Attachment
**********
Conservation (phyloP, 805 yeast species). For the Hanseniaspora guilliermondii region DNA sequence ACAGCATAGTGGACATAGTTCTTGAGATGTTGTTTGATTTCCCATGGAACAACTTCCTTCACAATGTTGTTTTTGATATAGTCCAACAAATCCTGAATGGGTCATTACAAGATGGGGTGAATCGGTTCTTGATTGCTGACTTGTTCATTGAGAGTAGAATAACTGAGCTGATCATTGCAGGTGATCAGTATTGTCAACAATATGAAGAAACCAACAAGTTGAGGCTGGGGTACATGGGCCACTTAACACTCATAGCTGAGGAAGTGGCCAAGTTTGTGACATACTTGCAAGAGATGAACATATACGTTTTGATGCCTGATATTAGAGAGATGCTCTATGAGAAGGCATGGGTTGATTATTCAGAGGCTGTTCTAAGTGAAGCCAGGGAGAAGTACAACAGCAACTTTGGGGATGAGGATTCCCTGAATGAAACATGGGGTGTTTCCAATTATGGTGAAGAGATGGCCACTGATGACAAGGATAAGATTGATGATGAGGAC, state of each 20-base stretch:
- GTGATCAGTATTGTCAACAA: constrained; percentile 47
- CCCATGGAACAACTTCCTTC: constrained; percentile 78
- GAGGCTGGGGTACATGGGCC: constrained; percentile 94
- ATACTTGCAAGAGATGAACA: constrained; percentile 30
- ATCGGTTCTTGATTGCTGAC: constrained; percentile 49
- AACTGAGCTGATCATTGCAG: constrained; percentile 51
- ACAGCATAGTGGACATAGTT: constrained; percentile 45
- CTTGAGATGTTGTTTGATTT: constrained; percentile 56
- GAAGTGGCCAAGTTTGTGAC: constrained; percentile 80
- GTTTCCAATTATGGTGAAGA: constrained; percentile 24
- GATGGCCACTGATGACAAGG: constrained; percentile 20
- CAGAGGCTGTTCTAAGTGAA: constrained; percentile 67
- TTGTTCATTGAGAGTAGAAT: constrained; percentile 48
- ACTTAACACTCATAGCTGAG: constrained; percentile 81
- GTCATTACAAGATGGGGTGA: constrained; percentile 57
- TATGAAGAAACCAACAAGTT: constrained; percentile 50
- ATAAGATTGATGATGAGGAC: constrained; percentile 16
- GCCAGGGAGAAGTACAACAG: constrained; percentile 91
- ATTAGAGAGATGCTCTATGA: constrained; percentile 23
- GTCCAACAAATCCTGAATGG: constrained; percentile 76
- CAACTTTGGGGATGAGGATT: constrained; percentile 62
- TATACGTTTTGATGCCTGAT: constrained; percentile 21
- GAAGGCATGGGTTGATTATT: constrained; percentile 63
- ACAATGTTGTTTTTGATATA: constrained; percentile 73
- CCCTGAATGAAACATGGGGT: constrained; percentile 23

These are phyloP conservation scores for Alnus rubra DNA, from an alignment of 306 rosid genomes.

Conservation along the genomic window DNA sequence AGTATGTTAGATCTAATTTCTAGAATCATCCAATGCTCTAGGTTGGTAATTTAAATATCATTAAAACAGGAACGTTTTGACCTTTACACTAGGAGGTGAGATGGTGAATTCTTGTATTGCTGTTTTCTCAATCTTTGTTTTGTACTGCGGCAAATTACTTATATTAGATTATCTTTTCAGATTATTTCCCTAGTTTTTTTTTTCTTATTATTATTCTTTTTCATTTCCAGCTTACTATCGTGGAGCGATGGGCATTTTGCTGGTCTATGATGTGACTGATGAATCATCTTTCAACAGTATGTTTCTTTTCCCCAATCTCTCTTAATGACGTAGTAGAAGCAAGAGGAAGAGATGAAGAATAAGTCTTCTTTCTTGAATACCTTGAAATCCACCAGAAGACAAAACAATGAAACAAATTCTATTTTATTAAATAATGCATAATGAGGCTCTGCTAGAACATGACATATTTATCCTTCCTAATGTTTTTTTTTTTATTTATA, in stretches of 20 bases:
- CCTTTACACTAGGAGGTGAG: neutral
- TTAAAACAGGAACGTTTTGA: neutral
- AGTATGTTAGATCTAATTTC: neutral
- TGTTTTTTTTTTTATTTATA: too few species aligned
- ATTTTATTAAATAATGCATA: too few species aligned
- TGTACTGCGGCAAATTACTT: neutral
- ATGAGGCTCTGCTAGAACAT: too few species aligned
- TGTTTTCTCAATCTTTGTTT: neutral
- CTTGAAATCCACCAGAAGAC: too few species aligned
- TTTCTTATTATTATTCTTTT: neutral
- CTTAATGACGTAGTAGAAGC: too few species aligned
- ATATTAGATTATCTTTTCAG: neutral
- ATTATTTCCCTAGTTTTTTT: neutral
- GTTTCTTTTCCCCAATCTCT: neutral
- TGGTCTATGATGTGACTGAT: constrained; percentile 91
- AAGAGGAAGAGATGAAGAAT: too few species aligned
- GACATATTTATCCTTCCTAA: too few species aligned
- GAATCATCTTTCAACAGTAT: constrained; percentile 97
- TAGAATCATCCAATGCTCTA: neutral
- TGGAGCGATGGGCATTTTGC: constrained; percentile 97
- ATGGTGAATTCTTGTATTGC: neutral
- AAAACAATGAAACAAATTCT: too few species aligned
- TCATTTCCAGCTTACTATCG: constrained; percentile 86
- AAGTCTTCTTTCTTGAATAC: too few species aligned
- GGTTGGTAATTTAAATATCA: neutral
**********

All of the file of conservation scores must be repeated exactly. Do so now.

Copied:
Conservation (phyloP, 805 yeast species). For the Hanseniaspora guilliermondii region DNA sequence ACAGCATAGTGGACATAGTTCTTGAGATGTTGTTTGATTTCCCATGGAACAACTTCCTTCACAATGTTGTTTTTGATATAGTCCAACAAATCCTGAATGGGTCATTACAAGATGGGGTGAATCGGTTCTTGATTGCTGACTTGTTCATTGAGAGTAGAATAACTGAGCTGATCATTGCAGGTGATCAGTATTGTCAACAATATGAAGAAACCAACAAGTTGAGGCTGGGGTACATGGGCCACTTAACACTCATAGCTGAGGAAGTGGCCAAGTTTGTGACATACTTGCAAGAGATGAACATATACGTTTTGATGCCTGATATTAGAGAGATGCTCTATGAGAAGGCATGGGTTGATTATTCAGAGGCTGTTCTAAGTGAAGCCAGGGAGAAGTACAACAGCAACTTTGGGGATGAGGATTCCCTGAATGAAACATGGGGTGTTTCCAATTATGGTGAAGAGATGGCCACTGATGACAAGGATAAGATTGATGATGAGGAC, state of each 20-base stretch:
- GTGATCAGTATTGTCAACAA: constrained; percentile 47
- CCCATGGAACAACTTCCTTC: constrained; percentile 78
- GAGGCTGGGGTACATGGGCC: constrained; percentile 94
- ATACTTGCAAGAGATGAACA: constrained; percentile 30
- ATCGGTTCTTGATTGCTGAC: constrained; percentile 49
- AACTGAGCTGATCATTGCAG: constrained; percentile 51
- ACAGCATAGTGGACATAGTT: constrained; percentile 45
- CTTGAGATGTTGTTTGATTT: constrained; percentile 56
- GAAGTGGCCAAGTTTGTGAC: constrained; percentile 80
- GTTTCCAATTATGGTGAAGA: constrained; percentile 24
- GATGGCCACTGATGACAAGG: constrained; percentile 20
- CAGAGGCTGTTCTAAGTGAA: constrained; percentile 67
- TTGTTCATTGAGAGTAGAAT: constrained; percentile 48
- ACTTAACACTCATAGCTGAG: constrained; percentile 81
- GTCATTACAAGATGGGGTGA: constrained; percentile 57
- TATGAAGAAACCAACAAGTT: constrained; percentile 50
- ATAAGATTGATGATGAGGAC: constrained; percentile 16
- GCCAGGGAGAAGTACAACAG: constrained; percentile 91
- ATTAGAGAGATGCTCTATGA: constrained; percentile 23
- GTCCAACAAATCCTGAATGG: constrained; percentile 76
- CAACTTTGGGGATGAGGATT: constrained; percentile 62
- TATACGTTTTGATGCCTGAT: constrained; percentile 21
- GAAGGCATGGGTTGATTATT: constrained; percentile 63
- ACAATGTTGTTTTTGATATA: constrained; percentile 73
- CCCTGAATGAAACATGGGGT: constrained; percentile 23

These are phyloP conservation scores for Alnus rubra DNA, from an alignment of 306 rosid genomes.

Conservation along the genomic window DNA sequence AGTATGTTAGATCTAATTTCTAGAATCATCCAATGCTCTAGGTTGGTAATTTAAATATCATTAAAACAGGAACGTTTTGACCTTTACACTAGGAGGTGAGATGGTGAATTCTTGTATTGCTGTTTTCTCAATCTTTGTTTTGTACTGCGGCAAATTACTTATATTAGATTATCTTTTCAGATTATTTCCCTAGTTTTTTTTTTCTTATTATTATTCTTTTTCATTTCCAGCTTACTATCGTGGAGCGATGGGCATTTTGCTGGTCTATGATGTGACTGATGAATCATCTTTCAACAGTATGTTTCTTTTCCCCAATCTCTCTTAATGACGTAGTAGAAGCAAGAGGAAGAGATGAAGAATAAGTCTTCTTTCTTGAATACCTTGAAATCCACCAGAAGACAAAACAATGAAACAAATTCTATTTTATTAAATAATGCATAATGAGGCTCTGCTAGAACATGACATATTTATCCTTCCTAATGTTTTTTTTTTTATTTATA, in stretches of 20 bases:
- CCTTTACACTAGGAGGTGAG: neutral
- TTAAAACAGGAACGTTTTGA: neutral
- AGTATGTTAGATCTAATTTC: neutral
- TGTTTTTTTTTTTATTTATA: too few species aligned
- ATTTTATTAAATAATGCATA: too few species aligned
- TGTACTGCGGCAAATTACTT: neutral
- ATGAGGCTCTGCTAGAACAT: too few species aligned
- TGTTTTCTCAATCTTTGTTT: neutral
- CTTGAAATCCACCAGAAGAC: too few species aligned
- TTTCTTATTATTATTCTTTT: neutral
- CTTAATGACGTAGTAGAAGC: too few species aligned
- ATATTAGATTATCTTTTCAG: neutral
- ATTATTTCCCTAGTTTTTTT: neutral
- GTTTCTTTTCCCCAATCTCT: neutral
- TGGTCTATGATGTGACTGAT: constrained; percentile 91
- AAGAGGAAGAGATGAAGAAT: too few species aligned
- GACATATTTATCCTTCCTAA: too few species aligned
- GAATCATCTTTCAACAGTAT: constrained; percentile 97
- TAGAATCATCCAATGCTCTA: neutral
- TGGAGCGATGGGCATTTTGC: constrained; percentile 97
- ATGGTGAATTCTTGTATTGC: neutral
- AAAACAATGAAACAAATTCT: too few species aligned
- TCATTTCCAGCTTACTATCG: constrained; percentile 86
- AAGTCTTCTTTCTTGAATAC: too few species aligned
- GGTTGGTAATTTAAATATCA: neutral